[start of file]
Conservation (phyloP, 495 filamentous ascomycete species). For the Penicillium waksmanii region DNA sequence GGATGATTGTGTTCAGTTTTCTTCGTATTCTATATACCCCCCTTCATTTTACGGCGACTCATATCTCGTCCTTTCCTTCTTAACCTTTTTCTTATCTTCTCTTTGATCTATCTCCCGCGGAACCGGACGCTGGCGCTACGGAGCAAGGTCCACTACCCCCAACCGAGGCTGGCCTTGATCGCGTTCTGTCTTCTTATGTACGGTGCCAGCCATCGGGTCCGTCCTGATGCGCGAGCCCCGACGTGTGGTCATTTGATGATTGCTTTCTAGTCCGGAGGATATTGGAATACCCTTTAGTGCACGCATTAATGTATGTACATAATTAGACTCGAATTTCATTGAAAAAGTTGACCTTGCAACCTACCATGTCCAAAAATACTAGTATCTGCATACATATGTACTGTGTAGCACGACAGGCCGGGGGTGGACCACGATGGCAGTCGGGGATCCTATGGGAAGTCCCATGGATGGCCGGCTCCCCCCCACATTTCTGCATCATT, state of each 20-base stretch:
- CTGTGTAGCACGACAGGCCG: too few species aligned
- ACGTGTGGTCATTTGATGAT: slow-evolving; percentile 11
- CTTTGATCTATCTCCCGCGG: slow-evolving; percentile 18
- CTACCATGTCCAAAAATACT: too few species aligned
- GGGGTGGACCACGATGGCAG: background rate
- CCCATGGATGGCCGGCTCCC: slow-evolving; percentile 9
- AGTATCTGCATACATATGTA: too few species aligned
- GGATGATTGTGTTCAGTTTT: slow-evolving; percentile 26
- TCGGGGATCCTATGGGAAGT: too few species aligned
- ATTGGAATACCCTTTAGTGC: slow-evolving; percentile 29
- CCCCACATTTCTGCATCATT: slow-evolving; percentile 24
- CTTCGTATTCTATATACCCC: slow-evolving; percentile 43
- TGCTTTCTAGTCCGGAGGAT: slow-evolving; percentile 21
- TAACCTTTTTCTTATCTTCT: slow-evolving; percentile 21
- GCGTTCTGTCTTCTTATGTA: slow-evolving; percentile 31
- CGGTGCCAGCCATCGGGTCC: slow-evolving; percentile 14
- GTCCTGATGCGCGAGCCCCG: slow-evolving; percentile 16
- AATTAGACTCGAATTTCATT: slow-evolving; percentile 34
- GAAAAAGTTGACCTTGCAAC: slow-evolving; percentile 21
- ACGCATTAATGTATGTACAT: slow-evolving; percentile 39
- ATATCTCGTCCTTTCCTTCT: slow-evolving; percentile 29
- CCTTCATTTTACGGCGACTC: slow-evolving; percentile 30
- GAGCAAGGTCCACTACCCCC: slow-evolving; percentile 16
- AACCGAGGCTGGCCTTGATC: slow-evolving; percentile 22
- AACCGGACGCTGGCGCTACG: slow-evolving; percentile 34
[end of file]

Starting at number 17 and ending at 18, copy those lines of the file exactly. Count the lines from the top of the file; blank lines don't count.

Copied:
- CGGTGCCAGCCATCGGGTCC: slow-evolving; percentile 14
- GTCCTGATGCGCGAGCCCCG: slow-evolving; percentile 16